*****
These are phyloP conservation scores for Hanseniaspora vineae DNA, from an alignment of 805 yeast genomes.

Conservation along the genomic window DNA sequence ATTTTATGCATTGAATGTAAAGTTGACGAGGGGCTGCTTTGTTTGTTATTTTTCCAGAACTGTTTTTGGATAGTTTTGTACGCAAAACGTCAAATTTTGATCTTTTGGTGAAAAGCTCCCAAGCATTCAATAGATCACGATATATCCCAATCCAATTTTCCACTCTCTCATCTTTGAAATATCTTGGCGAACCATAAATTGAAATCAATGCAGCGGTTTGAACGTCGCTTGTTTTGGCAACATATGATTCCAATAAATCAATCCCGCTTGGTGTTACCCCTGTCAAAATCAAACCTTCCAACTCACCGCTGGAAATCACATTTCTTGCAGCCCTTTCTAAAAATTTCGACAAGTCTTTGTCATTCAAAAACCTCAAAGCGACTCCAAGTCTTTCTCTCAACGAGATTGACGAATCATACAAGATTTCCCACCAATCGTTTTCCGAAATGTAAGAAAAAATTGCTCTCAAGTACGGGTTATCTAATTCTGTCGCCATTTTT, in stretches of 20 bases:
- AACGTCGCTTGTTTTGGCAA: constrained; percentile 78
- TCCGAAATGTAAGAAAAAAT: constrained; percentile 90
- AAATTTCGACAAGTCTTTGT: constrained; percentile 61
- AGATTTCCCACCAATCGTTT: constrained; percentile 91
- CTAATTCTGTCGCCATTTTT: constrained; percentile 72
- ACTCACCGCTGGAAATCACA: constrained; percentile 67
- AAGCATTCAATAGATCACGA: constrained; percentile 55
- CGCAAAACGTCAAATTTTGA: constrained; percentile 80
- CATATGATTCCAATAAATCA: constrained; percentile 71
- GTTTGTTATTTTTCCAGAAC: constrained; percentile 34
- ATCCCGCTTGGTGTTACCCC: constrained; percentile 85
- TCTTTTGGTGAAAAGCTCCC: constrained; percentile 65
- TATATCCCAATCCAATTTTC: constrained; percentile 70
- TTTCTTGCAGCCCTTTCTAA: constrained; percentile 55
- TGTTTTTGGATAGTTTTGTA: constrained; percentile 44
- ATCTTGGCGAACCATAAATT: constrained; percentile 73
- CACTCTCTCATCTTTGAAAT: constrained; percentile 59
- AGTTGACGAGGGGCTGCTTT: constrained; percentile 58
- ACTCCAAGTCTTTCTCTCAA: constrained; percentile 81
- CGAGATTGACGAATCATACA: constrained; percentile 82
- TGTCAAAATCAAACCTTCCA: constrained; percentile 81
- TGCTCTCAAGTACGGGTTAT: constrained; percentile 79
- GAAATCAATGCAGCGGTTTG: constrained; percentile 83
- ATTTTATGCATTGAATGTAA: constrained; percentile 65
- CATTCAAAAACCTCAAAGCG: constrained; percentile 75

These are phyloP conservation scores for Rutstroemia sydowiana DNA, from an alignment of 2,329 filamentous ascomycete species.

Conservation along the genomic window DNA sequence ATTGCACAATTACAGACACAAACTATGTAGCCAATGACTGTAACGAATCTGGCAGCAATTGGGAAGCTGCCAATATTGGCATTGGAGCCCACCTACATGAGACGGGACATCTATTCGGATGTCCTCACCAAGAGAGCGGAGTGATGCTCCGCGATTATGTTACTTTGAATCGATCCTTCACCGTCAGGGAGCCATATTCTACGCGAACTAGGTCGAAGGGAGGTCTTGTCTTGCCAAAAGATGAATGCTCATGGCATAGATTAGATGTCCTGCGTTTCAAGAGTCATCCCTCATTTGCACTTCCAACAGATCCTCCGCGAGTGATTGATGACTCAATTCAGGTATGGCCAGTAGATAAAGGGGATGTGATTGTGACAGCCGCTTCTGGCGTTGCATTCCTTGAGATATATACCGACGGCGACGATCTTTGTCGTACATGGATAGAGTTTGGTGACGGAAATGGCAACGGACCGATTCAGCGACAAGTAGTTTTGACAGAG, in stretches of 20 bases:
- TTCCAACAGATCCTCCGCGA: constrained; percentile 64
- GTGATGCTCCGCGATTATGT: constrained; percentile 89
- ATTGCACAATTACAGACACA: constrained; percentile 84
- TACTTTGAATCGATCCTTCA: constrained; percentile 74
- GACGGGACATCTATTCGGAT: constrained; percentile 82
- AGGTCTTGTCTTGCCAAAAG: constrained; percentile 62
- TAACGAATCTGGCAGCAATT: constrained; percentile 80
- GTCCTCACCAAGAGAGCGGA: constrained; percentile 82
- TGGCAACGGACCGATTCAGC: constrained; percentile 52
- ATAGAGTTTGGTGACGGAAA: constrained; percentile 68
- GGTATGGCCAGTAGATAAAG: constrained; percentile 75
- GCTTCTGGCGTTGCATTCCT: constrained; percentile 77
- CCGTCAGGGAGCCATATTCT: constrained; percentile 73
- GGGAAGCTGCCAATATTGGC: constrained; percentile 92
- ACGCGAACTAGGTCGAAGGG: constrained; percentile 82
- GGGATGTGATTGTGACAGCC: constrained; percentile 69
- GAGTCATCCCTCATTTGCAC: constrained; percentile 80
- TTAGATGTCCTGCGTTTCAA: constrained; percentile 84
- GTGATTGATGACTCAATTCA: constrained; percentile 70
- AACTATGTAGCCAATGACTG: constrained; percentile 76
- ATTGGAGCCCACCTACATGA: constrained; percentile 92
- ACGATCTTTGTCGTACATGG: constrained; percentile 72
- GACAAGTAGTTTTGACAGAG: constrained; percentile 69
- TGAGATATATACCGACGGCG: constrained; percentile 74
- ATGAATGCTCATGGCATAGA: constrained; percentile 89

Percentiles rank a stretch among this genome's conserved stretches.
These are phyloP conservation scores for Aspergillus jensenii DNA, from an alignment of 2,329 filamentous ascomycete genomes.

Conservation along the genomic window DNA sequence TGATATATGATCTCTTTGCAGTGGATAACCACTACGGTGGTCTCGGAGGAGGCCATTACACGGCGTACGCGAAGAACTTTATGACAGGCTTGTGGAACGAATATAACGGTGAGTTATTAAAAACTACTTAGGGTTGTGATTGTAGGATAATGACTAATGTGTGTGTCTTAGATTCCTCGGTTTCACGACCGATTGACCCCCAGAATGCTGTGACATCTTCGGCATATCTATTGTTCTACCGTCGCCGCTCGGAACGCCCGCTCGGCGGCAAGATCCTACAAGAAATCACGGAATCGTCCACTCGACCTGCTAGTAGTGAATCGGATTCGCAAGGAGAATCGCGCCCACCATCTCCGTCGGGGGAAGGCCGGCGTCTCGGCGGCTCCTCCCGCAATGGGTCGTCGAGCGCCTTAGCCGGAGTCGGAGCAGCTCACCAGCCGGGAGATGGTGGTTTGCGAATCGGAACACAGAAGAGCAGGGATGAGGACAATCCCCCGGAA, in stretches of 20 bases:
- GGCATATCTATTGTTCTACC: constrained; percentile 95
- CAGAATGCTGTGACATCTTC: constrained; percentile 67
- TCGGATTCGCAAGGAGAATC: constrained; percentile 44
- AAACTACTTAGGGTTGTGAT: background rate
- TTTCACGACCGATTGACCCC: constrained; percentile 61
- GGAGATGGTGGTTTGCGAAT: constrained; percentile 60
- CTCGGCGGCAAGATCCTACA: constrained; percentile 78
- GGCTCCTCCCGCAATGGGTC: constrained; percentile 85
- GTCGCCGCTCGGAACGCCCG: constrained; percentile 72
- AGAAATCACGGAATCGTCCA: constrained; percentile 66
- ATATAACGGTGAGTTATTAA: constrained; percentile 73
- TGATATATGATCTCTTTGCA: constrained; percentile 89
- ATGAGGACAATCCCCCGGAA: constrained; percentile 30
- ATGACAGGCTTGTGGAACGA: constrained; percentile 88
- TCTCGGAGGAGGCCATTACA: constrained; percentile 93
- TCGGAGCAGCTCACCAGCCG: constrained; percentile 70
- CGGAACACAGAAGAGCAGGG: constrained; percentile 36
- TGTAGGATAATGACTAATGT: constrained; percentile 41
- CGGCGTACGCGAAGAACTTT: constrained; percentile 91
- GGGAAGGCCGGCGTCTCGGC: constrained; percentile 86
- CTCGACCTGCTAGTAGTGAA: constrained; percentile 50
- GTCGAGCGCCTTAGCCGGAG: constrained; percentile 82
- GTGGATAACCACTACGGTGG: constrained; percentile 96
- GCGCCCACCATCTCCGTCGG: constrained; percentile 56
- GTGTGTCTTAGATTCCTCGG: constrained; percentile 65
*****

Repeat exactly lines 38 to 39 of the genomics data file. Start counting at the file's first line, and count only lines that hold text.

- TGGCAACGGACCGATTCAGC: constrained; percentile 52
- ATAGAGTTTGGTGACGGAAA: constrained; percentile 68